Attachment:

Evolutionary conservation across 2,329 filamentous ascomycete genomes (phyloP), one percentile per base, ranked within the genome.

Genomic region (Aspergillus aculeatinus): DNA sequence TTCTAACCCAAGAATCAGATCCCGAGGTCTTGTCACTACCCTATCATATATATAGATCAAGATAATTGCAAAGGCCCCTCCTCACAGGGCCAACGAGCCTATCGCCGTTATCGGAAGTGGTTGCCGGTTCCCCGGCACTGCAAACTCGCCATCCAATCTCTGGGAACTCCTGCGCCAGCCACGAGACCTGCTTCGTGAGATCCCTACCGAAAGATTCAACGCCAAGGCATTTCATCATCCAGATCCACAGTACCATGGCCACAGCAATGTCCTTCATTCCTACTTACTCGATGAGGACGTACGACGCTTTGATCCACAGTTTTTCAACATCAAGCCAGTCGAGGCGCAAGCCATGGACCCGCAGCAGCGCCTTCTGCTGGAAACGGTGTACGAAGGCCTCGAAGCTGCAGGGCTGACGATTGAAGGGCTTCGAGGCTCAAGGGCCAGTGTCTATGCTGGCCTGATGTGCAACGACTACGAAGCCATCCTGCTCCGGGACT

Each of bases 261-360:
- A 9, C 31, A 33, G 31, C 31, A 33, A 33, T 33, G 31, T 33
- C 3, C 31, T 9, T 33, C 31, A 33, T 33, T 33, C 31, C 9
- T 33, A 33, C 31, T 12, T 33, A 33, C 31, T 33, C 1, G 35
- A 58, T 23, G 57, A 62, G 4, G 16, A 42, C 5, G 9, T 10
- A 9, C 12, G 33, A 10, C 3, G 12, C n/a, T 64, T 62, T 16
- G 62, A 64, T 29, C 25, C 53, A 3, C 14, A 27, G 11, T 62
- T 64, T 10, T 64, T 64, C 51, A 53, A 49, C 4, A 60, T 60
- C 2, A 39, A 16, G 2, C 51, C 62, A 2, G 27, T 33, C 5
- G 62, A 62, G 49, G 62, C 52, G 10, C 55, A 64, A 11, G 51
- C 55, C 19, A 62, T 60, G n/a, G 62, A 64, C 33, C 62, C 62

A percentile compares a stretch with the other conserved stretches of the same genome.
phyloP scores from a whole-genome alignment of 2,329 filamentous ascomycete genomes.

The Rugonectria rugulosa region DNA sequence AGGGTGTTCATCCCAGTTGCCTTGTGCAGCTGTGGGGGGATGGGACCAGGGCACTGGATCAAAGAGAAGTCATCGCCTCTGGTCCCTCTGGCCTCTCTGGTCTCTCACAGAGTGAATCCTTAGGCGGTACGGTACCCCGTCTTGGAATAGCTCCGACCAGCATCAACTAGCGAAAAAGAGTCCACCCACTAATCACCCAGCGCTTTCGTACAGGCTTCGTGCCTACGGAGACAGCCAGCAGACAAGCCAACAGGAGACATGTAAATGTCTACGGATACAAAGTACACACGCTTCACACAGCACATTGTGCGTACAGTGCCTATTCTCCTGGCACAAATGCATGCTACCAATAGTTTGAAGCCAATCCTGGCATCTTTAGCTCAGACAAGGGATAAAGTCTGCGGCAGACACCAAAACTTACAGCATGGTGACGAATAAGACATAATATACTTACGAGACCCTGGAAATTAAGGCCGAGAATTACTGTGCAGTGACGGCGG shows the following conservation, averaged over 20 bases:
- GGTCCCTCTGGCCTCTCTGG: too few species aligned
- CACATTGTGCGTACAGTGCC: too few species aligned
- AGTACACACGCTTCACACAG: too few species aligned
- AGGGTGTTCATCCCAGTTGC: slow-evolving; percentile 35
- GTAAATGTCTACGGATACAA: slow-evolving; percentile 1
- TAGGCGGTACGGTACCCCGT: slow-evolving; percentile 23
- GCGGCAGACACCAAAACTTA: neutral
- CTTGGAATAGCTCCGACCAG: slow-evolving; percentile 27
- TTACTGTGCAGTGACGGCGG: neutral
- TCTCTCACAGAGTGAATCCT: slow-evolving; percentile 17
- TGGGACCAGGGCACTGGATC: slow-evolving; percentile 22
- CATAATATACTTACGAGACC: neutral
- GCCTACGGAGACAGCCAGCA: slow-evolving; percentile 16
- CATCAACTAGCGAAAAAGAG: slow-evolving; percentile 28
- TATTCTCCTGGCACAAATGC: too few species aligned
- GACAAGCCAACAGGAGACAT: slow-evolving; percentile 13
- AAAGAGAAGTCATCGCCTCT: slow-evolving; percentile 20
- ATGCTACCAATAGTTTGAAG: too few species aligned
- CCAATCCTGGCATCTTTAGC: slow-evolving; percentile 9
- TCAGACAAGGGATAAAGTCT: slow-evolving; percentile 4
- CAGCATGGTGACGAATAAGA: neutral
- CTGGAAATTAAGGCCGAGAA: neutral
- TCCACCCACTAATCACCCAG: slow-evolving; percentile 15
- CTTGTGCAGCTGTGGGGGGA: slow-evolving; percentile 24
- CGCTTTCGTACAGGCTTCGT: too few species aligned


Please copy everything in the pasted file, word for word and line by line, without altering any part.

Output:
Evolutionary conservation across 2,329 filamentous ascomycete genomes (phyloP), one percentile per base, ranked within the genome.

Genomic region (Aspergillus aculeatinus): DNA sequence TTCTAACCCAAGAATCAGATCCCGAGGTCTTGTCACTACCCTATCATATATATAGATCAAGATAATTGCAAAGGCCCCTCCTCACAGGGCCAACGAGCCTATCGCCGTTATCGGAAGTGGTTGCCGGTTCCCCGGCACTGCAAACTCGCCATCCAATCTCTGGGAACTCCTGCGCCAGCCACGAGACCTGCTTCGTGAGATCCCTACCGAAAGATTCAACGCCAAGGCATTTCATCATCCAGATCCACAGTACCATGGCCACAGCAATGTCCTTCATTCCTACTTACTCGATGAGGACGTACGACGCTTTGATCCACAGTTTTTCAACATCAAGCCAGTCGAGGCGCAAGCCATGGACCCGCAGCAGCGCCTTCTGCTGGAAACGGTGTACGAAGGCCTCGAAGCTGCAGGGCTGACGATTGAAGGGCTTCGAGGCTCAAGGGCCAGTGTCTATGCTGGCCTGATGTGCAACGACTACGAAGCCATCCTGCTCCGGGACT

Each of bases 261-360:
- A 9, C 31, A 33, G 31, C 31, A 33, A 33, T 33, G 31, T 33
- C 3, C 31, T 9, T 33, C 31, A 33, T 33, T 33, C 31, C 9
- T 33, A 33, C 31, T 12, T 33, A 33, C 31, T 33, C 1, G 35
- A 58, T 23, G 57, A 62, G 4, G 16, A 42, C 5, G 9, T 10
- A 9, C 12, G 33, A 10, C 3, G 12, C n/a, T 64, T 62, T 16
- G 62, A 64, T 29, C 25, C 53, A 3, C 14, A 27, G 11, T 62
- T 64, T 10, T 64, T 64, C 51, A 53, A 49, C 4, A 60, T 60
- C 2, A 39, A 16, G 2, C 51, C 62, A 2, G 27, T 33, C 5
- G 62, A 62, G 49, G 62, C 52, G 10, C 55, A 64, A 11, G 51
- C 55, C 19, A 62, T 60, G n/a, G 62, A 64, C 33, C 62, C 62

A percentile compares a stretch with the other conserved stretches of the same genome.
phyloP scores from a whole-genome alignment of 2,329 filamentous ascomycete genomes.

The Rugonectria rugulosa region DNA sequence AGGGTGTTCATCCCAGTTGCCTTGTGCAGCTGTGGGGGGATGGGACCAGGGCACTGGATCAAAGAGAAGTCATCGCCTCTGGTCCCTCTGGCCTCTCTGGTCTCTCACAGAGTGAATCCTTAGGCGGTACGGTACCCCGTCTTGGAATAGCTCCGACCAGCATCAACTAGCGAAAAAGAGTCCACCCACTAATCACCCAGCGCTTTCGTACAGGCTTCGTGCCTACGGAGACAGCCAGCAGACAAGCCAACAGGAGACATGTAAATGTCTACGGATACAAAGTACACACGCTTCACACAGCACATTGTGCGTACAGTGCCTATTCTCCTGGCACAAATGCATGCTACCAATAGTTTGAAGCCAATCCTGGCATCTTTAGCTCAGACAAGGGATAAAGTCTGCGGCAGACACCAAAACTTACAGCATGGTGACGAATAAGACATAATATACTTACGAGACCCTGGAAATTAAGGCCGAGAATTACTGTGCAGTGACGGCGG shows the following conservation, averaged over 20 bases:
- GGTCCCTCTGGCCTCTCTGG: too few species aligned
- CACATTGTGCGTACAGTGCC: too few species aligned
- AGTACACACGCTTCACACAG: too few species aligned
- AGGGTGTTCATCCCAGTTGC: slow-evolving; percentile 35
- GTAAATGTCTACGGATACAA: slow-evolving; percentile 1
- TAGGCGGTACGGTACCCCGT: slow-evolving; percentile 23
- GCGGCAGACACCAAAACTTA: neutral
- CTTGGAATAGCTCCGACCAG: slow-evolving; percentile 27
- TTACTGTGCAGTGACGGCGG: neutral
- TCTCTCACAGAGTGAATCCT: slow-evolving; percentile 17
- TGGGACCAGGGCACTGGATC: slow-evolving; percentile 22
- CATAATATACTTACGAGACC: neutral
- GCCTACGGAGACAGCCAGCA: slow-evolving; percentile 16
- CATCAACTAGCGAAAAAGAG: slow-evolving; percentile 28
- TATTCTCCTGGCACAAATGC: too few species aligned
- GACAAGCCAACAGGAGACAT: slow-evolving; percentile 13
- AAAGAGAAGTCATCGCCTCT: slow-evolving; percentile 20
- ATGCTACCAATAGTTTGAAG: too few species aligned
- CCAATCCTGGCATCTTTAGC: slow-evolving; percentile 9
- TCAGACAAGGGATAAAGTCT: slow-evolving; percentile 4
- CAGCATGGTGACGAATAAGA: neutral
- CTGGAAATTAAGGCCGAGAA: neutral
- TCCACCCACTAATCACCCAG: slow-evolving; percentile 15
- CTTGTGCAGCTGTGGGGGGA: slow-evolving; percentile 24
- CGCTTTCGTACAGGCTTCGT: too few species aligned